Leigh Jahnke Competes as Ninja TwiceJul 01, 2022 11:06AM ● By Jarrett Van Meter
Photo by Bill Sitzmann
The video’s initial frame is a shot of an old Toro lawn mower pointed to the left-hand side of the screen, but not even a full second elapses before Leigh Jahnke flips into the shot from the right, plants her hands on the ground, and flips her sneakered right foot up to the mower’s push bar. She proceeds to push the mower across the yard, her hands doing the walking, her right foot doing the pushing, and her left foot extended up above it all like a periscope.
These are the first seven seconds of Jahnke’s 2:37 audition video for the 2022 filming of American Ninja Warrior. The remainder of the reel includes shots of her feeding cows, balancing atop a moving horse, and being named homecoming queen during a November University of Nebraska-Lincoln football game. At one point she appears to bench press two round hay bales, each roughly the size of a pickup truck, that are held together by a single, standard-sized barbell. A zoom-out reveals the assistance of heavy duty farm machinery, but the video’s creativity and novelty succeeded in its ambition: the West Point, Nebraska, native was selected to take part in the 14th season of the NBC program.
Jahnke, who graduated from UNL this spring with degrees in Spanish and biology, is now a seasoned ANW veteran. She first competed on the program in 2019 after her freshman year at UNL, her initial interest in the sport blossoming from her love of climbing. She also played volleyball, basketball, pole vaulted, wrestled, and competed in gymnastics as a youth, all of which she credits with her natural aptitude for the Ninja obstacles, but said her work ethic and perseverance are a result of growing up on the family cattle farm.
“Working on a farm is hard work and you don’t really get a day off, so it really taught me discipline and dedication,” Jahnke said. “I raised my own calves, and you have to wake up every day and feed them. You can’t not do chores a day, stuff like that, so I think it taught me a good work ethic.”
When something is broken on a farm, farmers roll up their sleeves and fix it. When Jahnke struggled with a specific obstacle during her 2019 debut, she did the same.
“The first time I was on the show I didn’t really have a lot of obstacle experience, just sports experience,” she explained. “On the show, I got out on these things called the flywheels, which are just these wheels that spin, and you have to let go of one and swing and grab the other with both hands and just keep going. I fell on one of those, so that same summer my dad and I on the farm, we built a replica of that using scrap wood and tires to act as the flywheels.”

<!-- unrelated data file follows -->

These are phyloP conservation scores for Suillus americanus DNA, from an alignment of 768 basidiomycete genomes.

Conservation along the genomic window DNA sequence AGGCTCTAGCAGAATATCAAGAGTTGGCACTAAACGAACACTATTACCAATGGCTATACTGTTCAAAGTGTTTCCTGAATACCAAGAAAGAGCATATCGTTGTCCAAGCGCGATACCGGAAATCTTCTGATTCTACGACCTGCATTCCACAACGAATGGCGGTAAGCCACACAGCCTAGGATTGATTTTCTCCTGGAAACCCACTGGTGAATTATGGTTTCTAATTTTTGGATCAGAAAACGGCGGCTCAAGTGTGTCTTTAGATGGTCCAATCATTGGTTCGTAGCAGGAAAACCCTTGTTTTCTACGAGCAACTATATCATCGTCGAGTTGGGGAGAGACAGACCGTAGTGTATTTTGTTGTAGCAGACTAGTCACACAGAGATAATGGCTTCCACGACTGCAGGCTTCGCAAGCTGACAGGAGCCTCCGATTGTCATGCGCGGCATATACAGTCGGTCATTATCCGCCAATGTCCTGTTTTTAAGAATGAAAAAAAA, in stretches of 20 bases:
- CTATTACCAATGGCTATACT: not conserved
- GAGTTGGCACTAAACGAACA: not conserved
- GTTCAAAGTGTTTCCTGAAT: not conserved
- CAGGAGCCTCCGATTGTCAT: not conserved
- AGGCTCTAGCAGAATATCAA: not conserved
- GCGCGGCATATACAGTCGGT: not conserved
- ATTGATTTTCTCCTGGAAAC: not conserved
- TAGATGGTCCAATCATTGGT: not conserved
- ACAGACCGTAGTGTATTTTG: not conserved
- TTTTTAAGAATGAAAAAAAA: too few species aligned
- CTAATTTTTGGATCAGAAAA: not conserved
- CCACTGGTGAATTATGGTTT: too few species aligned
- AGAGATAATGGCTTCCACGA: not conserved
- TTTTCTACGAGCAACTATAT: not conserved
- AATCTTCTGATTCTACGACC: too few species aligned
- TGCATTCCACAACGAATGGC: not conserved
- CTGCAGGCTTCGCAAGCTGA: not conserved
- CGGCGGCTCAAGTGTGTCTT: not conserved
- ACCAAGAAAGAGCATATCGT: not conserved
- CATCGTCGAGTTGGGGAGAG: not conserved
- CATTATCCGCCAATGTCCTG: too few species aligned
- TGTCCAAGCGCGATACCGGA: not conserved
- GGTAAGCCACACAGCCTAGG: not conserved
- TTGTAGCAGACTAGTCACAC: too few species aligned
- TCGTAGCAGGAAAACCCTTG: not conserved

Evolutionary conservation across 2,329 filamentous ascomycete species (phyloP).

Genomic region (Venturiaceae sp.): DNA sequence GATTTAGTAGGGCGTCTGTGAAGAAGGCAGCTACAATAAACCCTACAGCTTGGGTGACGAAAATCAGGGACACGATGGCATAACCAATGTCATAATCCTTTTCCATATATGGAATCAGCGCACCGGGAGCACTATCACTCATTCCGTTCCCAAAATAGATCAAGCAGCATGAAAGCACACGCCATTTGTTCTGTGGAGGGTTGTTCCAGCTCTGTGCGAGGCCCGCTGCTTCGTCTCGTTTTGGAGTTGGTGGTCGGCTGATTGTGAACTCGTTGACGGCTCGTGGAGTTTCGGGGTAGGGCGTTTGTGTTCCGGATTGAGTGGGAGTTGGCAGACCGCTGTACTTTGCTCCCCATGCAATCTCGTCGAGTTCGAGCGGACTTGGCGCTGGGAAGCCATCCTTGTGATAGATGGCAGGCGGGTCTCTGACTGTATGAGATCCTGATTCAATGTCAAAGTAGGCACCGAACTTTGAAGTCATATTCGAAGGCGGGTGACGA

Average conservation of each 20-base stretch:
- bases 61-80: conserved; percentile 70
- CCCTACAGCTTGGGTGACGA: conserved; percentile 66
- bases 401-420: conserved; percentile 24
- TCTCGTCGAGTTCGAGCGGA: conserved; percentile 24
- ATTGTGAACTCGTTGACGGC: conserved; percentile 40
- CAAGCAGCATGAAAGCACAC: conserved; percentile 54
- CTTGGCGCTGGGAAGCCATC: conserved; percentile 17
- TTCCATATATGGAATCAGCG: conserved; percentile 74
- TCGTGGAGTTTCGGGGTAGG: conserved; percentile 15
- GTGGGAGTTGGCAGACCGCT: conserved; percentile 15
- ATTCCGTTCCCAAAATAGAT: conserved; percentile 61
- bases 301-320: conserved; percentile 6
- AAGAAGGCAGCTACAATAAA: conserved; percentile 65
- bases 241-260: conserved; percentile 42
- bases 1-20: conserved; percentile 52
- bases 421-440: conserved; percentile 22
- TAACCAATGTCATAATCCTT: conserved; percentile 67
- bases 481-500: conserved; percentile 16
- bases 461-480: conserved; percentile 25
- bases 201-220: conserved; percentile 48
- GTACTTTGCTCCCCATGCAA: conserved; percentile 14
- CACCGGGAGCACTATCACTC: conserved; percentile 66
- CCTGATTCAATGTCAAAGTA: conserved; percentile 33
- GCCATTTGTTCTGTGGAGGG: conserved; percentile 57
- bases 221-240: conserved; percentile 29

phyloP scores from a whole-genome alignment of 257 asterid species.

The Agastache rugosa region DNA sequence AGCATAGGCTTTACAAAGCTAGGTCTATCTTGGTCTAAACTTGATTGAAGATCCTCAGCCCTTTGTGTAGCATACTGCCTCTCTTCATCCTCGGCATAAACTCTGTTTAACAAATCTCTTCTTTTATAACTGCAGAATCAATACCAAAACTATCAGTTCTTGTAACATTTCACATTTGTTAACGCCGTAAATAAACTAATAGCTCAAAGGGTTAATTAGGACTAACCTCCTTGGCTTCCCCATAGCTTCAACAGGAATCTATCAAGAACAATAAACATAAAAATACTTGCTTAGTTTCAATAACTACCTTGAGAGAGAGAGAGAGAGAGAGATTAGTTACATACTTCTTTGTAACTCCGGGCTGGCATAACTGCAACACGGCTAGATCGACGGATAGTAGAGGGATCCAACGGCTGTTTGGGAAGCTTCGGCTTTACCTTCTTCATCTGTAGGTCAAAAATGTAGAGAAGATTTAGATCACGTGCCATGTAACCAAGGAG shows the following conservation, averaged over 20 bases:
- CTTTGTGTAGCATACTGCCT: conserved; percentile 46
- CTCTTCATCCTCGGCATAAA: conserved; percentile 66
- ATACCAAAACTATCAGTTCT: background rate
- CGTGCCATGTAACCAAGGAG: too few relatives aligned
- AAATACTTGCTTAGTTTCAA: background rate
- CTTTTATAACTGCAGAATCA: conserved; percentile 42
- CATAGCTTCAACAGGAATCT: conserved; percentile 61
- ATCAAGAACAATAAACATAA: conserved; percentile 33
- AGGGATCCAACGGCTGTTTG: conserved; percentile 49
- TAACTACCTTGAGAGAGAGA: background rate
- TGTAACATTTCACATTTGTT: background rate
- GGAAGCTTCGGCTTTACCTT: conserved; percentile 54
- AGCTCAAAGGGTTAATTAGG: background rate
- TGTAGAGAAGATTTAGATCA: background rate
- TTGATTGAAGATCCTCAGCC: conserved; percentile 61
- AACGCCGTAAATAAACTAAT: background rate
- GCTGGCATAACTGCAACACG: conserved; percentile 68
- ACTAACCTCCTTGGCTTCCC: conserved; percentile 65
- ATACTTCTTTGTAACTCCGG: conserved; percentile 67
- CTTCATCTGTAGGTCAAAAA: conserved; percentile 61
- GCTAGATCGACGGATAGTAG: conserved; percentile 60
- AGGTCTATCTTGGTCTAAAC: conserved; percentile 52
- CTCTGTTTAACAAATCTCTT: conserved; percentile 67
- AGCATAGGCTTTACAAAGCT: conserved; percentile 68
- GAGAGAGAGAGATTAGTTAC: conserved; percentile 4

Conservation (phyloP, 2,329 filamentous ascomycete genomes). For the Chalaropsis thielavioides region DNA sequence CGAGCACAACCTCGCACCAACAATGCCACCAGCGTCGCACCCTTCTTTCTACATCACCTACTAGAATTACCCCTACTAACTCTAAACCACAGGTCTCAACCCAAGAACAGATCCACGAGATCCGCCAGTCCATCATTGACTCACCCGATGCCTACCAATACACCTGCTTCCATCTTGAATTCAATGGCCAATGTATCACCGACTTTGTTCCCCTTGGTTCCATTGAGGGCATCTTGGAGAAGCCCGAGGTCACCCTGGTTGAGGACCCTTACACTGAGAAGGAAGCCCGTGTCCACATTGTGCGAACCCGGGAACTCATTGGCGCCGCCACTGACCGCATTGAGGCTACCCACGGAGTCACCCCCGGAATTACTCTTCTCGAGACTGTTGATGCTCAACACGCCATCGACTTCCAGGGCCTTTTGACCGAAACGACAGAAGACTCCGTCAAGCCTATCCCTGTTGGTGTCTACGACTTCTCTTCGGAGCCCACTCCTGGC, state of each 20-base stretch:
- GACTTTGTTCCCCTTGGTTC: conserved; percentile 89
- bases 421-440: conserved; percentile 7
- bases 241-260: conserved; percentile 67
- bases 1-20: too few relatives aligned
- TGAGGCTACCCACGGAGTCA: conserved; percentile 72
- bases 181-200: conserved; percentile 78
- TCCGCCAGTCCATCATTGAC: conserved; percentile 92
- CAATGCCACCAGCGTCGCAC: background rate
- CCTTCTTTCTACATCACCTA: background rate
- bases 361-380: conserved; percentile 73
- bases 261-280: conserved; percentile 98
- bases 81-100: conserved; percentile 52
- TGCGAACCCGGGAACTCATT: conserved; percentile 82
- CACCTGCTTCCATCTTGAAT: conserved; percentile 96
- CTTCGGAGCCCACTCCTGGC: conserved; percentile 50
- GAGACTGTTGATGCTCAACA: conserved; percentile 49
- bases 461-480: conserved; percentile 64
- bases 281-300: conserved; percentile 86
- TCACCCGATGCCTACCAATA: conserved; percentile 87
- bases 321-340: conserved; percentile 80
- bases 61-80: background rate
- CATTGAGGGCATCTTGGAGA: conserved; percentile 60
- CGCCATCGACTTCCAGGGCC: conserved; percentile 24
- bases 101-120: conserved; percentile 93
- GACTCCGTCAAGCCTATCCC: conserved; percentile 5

In Lincoln, Jahnke’s training is mostly comprised of climbing (she is president of the UNL rock climbing club) and standard gym workouts, but she tries to incorporate one Ninja-influenced workout per week. For these she heads to Nebraska Ninja training gym, where program director Nic Moore is building a community of tiptoeing, somersaulting, wall-running athletes. Moore, who grew up a gymnast in Lincoln, said that he has seen an uptick in interest in the sport, and now trains people from age 4 to 68.
“It reminds you of being a kid, going and climbing in a tree, going and jumping across the creek to see if you could make it or not,” he explained of the appeal. “Carefree, as a kid, just going out and getting dirty and just trying something that you’re not familiar with.”
Moore accompanied Jahnke on her trip to Oklahoma City for the 2019 filming and served as a designated “tester” for the course, but didn’t make the trip to this year’s regional filming, which took place in March in San Antonio and will air this summer. This time around, Jahnke was accompanied on her trip by fellow Nebraska participants Maggi Thorne and Michael Galeski, who also participated in 2019.
Jahnke does not yet know if her “run” will make the final cut. If it does air, people around the country will be reintroduced to the do-it-all kid from West Point, who, by the way, plans to spend her first year post-college teaching English in Spain on a Fulbright Scholarship.
“They do such a good job of highlighting all of these people who are amazing outside of their athletics,” Jahnke said of the program. “There are so many cool stories and so many cool people who have these amazing experiences. When you go to a football game, you don’t get to hear the stories of all the players, so I think that’s something too that is really neat about the sport.”
Visit nbc.com/american-ninja-warrior for more information.
This article originally appeared in the July/August 2022 issue of Omaha Magazine. To receive the magazine, click here to subscribe.